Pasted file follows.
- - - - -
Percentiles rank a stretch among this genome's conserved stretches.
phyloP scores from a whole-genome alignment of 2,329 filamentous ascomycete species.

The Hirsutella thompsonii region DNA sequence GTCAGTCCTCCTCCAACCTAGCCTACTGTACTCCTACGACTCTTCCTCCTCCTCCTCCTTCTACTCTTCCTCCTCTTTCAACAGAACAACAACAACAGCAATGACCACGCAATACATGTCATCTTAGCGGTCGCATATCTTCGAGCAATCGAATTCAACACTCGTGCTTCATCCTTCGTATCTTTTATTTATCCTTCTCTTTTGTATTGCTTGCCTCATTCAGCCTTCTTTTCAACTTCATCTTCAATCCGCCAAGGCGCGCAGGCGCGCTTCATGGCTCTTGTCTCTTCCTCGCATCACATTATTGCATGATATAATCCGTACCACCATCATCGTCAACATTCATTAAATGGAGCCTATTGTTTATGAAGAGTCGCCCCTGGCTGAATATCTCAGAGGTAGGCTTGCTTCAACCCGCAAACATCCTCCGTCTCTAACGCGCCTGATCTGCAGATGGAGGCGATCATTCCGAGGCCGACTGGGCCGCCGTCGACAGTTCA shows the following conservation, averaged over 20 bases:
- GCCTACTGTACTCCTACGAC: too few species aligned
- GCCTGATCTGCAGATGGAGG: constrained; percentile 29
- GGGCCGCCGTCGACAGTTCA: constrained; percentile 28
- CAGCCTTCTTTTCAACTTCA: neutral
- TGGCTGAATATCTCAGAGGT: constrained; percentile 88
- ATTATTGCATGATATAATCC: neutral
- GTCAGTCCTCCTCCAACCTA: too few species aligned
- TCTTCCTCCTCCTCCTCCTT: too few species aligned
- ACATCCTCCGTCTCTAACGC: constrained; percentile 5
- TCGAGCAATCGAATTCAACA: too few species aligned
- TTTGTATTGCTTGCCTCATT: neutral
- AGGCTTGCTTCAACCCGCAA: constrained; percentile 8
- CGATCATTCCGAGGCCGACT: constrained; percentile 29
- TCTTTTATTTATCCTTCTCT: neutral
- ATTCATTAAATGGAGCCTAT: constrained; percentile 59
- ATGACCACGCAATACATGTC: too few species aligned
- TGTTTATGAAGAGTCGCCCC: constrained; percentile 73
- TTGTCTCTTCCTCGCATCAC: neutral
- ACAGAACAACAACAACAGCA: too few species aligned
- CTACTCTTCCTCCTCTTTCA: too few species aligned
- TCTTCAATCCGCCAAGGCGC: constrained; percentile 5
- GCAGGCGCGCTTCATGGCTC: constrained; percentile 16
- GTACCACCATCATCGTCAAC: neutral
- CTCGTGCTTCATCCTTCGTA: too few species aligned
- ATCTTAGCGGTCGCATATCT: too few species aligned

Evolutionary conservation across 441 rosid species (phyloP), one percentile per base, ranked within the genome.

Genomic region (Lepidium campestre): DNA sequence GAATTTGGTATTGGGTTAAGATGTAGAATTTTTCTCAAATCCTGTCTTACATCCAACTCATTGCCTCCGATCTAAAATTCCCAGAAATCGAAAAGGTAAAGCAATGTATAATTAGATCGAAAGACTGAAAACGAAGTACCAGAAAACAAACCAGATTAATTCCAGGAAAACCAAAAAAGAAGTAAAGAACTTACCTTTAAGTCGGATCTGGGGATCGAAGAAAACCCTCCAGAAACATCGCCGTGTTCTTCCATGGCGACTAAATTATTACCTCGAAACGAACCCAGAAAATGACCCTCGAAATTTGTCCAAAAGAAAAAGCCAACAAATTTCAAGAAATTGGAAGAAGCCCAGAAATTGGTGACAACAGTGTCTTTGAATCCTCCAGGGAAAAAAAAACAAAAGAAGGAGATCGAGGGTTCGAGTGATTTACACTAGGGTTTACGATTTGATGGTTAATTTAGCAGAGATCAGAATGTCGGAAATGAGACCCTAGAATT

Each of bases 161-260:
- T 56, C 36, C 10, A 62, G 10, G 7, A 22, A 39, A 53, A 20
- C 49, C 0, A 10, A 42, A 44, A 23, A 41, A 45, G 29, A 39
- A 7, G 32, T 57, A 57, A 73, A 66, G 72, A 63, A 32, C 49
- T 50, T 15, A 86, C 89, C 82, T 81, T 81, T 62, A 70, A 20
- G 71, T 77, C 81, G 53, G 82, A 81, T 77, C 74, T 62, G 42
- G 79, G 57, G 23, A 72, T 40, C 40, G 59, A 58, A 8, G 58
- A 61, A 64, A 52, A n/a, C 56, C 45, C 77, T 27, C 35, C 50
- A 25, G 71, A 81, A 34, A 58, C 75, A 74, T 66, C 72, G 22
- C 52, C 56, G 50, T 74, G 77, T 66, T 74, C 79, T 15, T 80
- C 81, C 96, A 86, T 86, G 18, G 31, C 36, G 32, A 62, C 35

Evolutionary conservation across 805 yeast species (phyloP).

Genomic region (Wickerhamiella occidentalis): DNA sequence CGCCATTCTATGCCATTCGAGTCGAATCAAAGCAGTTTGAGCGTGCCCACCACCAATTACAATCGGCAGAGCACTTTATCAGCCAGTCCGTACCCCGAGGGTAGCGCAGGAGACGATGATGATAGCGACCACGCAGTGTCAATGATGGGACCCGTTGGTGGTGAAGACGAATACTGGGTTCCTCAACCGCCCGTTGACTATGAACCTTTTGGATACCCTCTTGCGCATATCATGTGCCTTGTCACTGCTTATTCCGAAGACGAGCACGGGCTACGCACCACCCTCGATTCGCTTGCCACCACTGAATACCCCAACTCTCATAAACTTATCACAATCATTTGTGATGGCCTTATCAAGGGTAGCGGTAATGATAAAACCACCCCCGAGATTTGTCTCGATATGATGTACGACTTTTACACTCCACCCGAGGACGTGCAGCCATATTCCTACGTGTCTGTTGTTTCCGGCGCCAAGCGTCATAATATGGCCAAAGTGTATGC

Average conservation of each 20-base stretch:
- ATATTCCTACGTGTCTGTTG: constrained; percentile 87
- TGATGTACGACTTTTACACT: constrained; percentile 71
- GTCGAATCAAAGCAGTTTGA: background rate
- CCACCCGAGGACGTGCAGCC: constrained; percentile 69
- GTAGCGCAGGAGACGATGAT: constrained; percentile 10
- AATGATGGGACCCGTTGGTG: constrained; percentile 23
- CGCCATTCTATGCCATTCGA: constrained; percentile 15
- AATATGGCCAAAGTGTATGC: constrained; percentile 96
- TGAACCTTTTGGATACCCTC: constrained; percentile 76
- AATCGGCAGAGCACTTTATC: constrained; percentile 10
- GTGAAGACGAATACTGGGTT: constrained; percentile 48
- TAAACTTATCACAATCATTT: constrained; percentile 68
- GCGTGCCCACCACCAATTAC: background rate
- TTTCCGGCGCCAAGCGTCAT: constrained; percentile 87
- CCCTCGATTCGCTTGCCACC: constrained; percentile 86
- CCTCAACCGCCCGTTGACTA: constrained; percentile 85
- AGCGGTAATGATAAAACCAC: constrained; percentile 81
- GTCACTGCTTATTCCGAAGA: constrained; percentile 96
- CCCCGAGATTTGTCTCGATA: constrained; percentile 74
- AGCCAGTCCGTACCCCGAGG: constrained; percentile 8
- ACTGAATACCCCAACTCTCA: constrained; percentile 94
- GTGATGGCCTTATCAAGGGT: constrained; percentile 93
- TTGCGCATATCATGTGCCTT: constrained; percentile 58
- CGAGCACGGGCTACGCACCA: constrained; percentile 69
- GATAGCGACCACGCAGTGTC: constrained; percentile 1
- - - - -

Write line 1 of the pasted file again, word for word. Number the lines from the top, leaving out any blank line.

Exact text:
Percentiles rank a stretch among this genome's conserved stretches.